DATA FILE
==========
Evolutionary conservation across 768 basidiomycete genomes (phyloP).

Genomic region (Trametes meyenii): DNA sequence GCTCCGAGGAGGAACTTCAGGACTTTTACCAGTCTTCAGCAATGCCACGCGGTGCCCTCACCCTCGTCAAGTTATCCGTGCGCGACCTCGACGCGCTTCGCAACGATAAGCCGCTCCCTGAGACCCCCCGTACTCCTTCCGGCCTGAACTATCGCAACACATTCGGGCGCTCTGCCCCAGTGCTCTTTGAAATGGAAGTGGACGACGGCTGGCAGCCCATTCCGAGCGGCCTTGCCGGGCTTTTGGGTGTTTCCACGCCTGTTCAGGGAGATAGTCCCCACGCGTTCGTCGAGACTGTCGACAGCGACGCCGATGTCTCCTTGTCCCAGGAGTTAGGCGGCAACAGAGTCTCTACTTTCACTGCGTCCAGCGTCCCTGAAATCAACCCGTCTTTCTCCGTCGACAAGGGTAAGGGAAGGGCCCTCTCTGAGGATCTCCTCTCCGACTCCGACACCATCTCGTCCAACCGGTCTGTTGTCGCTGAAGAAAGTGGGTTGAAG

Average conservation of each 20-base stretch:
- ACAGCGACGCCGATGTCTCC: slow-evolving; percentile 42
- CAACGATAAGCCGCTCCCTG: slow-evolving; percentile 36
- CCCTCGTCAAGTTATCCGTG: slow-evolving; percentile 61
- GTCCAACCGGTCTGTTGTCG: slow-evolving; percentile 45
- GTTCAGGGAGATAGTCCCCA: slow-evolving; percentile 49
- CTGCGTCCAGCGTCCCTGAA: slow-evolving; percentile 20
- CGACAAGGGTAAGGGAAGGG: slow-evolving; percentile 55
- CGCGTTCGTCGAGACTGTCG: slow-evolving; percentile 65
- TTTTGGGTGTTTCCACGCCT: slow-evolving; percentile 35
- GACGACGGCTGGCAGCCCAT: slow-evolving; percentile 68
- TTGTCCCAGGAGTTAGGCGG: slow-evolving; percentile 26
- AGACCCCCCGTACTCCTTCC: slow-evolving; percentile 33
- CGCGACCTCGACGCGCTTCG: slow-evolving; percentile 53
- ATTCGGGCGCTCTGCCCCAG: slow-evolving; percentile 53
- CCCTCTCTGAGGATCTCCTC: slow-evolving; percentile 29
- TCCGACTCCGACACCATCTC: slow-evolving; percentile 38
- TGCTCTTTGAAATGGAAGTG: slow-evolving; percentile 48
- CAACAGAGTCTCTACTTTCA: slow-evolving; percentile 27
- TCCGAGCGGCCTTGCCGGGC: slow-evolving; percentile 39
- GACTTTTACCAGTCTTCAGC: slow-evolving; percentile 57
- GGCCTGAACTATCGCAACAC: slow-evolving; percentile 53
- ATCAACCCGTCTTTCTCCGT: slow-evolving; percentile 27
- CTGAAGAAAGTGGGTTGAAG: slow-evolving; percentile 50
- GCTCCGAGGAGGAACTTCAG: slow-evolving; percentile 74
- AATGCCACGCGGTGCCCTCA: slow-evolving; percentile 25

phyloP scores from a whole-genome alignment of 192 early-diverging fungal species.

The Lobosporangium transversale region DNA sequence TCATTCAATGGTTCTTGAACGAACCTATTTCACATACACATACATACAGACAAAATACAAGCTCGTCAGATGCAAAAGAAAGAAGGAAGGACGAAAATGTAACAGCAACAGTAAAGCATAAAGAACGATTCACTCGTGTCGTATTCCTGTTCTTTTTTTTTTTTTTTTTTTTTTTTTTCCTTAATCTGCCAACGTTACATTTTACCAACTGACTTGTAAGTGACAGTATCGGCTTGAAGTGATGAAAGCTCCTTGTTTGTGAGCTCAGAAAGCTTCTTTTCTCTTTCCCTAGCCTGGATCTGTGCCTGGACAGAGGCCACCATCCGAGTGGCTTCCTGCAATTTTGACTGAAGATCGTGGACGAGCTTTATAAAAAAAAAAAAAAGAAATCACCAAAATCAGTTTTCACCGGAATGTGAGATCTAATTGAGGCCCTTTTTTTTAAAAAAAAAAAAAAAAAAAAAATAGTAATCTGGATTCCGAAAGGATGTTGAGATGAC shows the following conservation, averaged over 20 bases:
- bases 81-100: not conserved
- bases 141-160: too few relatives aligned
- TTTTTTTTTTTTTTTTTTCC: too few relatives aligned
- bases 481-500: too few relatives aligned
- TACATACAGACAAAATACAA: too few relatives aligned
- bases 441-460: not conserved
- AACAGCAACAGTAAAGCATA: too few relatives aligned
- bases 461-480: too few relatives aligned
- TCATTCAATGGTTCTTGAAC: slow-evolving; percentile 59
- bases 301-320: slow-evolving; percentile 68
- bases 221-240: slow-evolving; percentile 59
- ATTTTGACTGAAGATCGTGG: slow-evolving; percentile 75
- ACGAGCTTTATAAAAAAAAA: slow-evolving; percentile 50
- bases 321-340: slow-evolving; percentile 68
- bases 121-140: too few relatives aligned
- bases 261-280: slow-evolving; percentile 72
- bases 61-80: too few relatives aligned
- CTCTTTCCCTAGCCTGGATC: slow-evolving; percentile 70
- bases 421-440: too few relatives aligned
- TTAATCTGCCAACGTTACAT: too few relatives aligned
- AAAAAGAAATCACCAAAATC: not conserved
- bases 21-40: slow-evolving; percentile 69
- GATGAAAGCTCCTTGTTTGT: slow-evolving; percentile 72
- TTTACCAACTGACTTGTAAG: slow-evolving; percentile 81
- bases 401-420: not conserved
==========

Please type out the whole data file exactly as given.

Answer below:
Evolutionary conservation across 768 basidiomycete genomes (phyloP).

Genomic region (Trametes meyenii): DNA sequence GCTCCGAGGAGGAACTTCAGGACTTTTACCAGTCTTCAGCAATGCCACGCGGTGCCCTCACCCTCGTCAAGTTATCCGTGCGCGACCTCGACGCGCTTCGCAACGATAAGCCGCTCCCTGAGACCCCCCGTACTCCTTCCGGCCTGAACTATCGCAACACATTCGGGCGCTCTGCCCCAGTGCTCTTTGAAATGGAAGTGGACGACGGCTGGCAGCCCATTCCGAGCGGCCTTGCCGGGCTTTTGGGTGTTTCCACGCCTGTTCAGGGAGATAGTCCCCACGCGTTCGTCGAGACTGTCGACAGCGACGCCGATGTCTCCTTGTCCCAGGAGTTAGGCGGCAACAGAGTCTCTACTTTCACTGCGTCCAGCGTCCCTGAAATCAACCCGTCTTTCTCCGTCGACAAGGGTAAGGGAAGGGCCCTCTCTGAGGATCTCCTCTCCGACTCCGACACCATCTCGTCCAACCGGTCTGTTGTCGCTGAAGAAAGTGGGTTGAAG

Average conservation of each 20-base stretch:
- ACAGCGACGCCGATGTCTCC: slow-evolving; percentile 42
- CAACGATAAGCCGCTCCCTG: slow-evolving; percentile 36
- CCCTCGTCAAGTTATCCGTG: slow-evolving; percentile 61
- GTCCAACCGGTCTGTTGTCG: slow-evolving; percentile 45
- GTTCAGGGAGATAGTCCCCA: slow-evolving; percentile 49
- CTGCGTCCAGCGTCCCTGAA: slow-evolving; percentile 20
- CGACAAGGGTAAGGGAAGGG: slow-evolving; percentile 55
- CGCGTTCGTCGAGACTGTCG: slow-evolving; percentile 65
- TTTTGGGTGTTTCCACGCCT: slow-evolving; percentile 35
- GACGACGGCTGGCAGCCCAT: slow-evolving; percentile 68
- TTGTCCCAGGAGTTAGGCGG: slow-evolving; percentile 26
- AGACCCCCCGTACTCCTTCC: slow-evolving; percentile 33
- CGCGACCTCGACGCGCTTCG: slow-evolving; percentile 53
- ATTCGGGCGCTCTGCCCCAG: slow-evolving; percentile 53
- CCCTCTCTGAGGATCTCCTC: slow-evolving; percentile 29
- TCCGACTCCGACACCATCTC: slow-evolving; percentile 38
- TGCTCTTTGAAATGGAAGTG: slow-evolving; percentile 48
- CAACAGAGTCTCTACTTTCA: slow-evolving; percentile 27
- TCCGAGCGGCCTTGCCGGGC: slow-evolving; percentile 39
- GACTTTTACCAGTCTTCAGC: slow-evolving; percentile 57
- GGCCTGAACTATCGCAACAC: slow-evolving; percentile 53
- ATCAACCCGTCTTTCTCCGT: slow-evolving; percentile 27
- CTGAAGAAAGTGGGTTGAAG: slow-evolving; percentile 50
- GCTCCGAGGAGGAACTTCAG: slow-evolving; percentile 74
- AATGCCACGCGGTGCCCTCA: slow-evolving; percentile 25

phyloP scores from a whole-genome alignment of 192 early-diverging fungal species.

The Lobosporangium transversale region DNA sequence TCATTCAATGGTTCTTGAACGAACCTATTTCACATACACATACATACAGACAAAATACAAGCTCGTCAGATGCAAAAGAAAGAAGGAAGGACGAAAATGTAACAGCAACAGTAAAGCATAAAGAACGATTCACTCGTGTCGTATTCCTGTTCTTTTTTTTTTTTTTTTTTTTTTTTTTCCTTAATCTGCCAACGTTACATTTTACCAACTGACTTGTAAGTGACAGTATCGGCTTGAAGTGATGAAAGCTCCTTGTTTGTGAGCTCAGAAAGCTTCTTTTCTCTTTCCCTAGCCTGGATCTGTGCCTGGACAGAGGCCACCATCCGAGTGGCTTCCTGCAATTTTGACTGAAGATCGTGGACGAGCTTTATAAAAAAAAAAAAAAGAAATCACCAAAATCAGTTTTCACCGGAATGTGAGATCTAATTGAGGCCCTTTTTTTTAAAAAAAAAAAAAAAAAAAAAATAGTAATCTGGATTCCGAAAGGATGTTGAGATGAC shows the following conservation, averaged over 20 bases:
- bases 81-100: not conserved
- bases 141-160: too few relatives aligned
- TTTTTTTTTTTTTTTTTTCC: too few relatives aligned
- bases 481-500: too few relatives aligned
- TACATACAGACAAAATACAA: too few relatives aligned
- bases 441-460: not conserved
- AACAGCAACAGTAAAGCATA: too few relatives aligned
- bases 461-480: too few relatives aligned
- TCATTCAATGGTTCTTGAAC: slow-evolving; percentile 59
- bases 301-320: slow-evolving; percentile 68
- bases 221-240: slow-evolving; percentile 59
- ATTTTGACTGAAGATCGTGG: slow-evolving; percentile 75
- ACGAGCTTTATAAAAAAAAA: slow-evolving; percentile 50
- bases 321-340: slow-evolving; percentile 68
- bases 121-140: too few relatives aligned
- bases 261-280: slow-evolving; percentile 72
- bases 61-80: too few relatives aligned
- CTCTTTCCCTAGCCTGGATC: slow-evolving; percentile 70
- bases 421-440: too few relatives aligned
- TTAATCTGCCAACGTTACAT: too few relatives aligned
- AAAAAGAAATCACCAAAATC: not conserved
- bases 21-40: slow-evolving; percentile 69
- GATGAAAGCTCCTTGTTTGT: slow-evolving; percentile 72
- TTTACCAACTGACTTGTAAG: slow-evolving; percentile 81
- bases 401-420: not conserved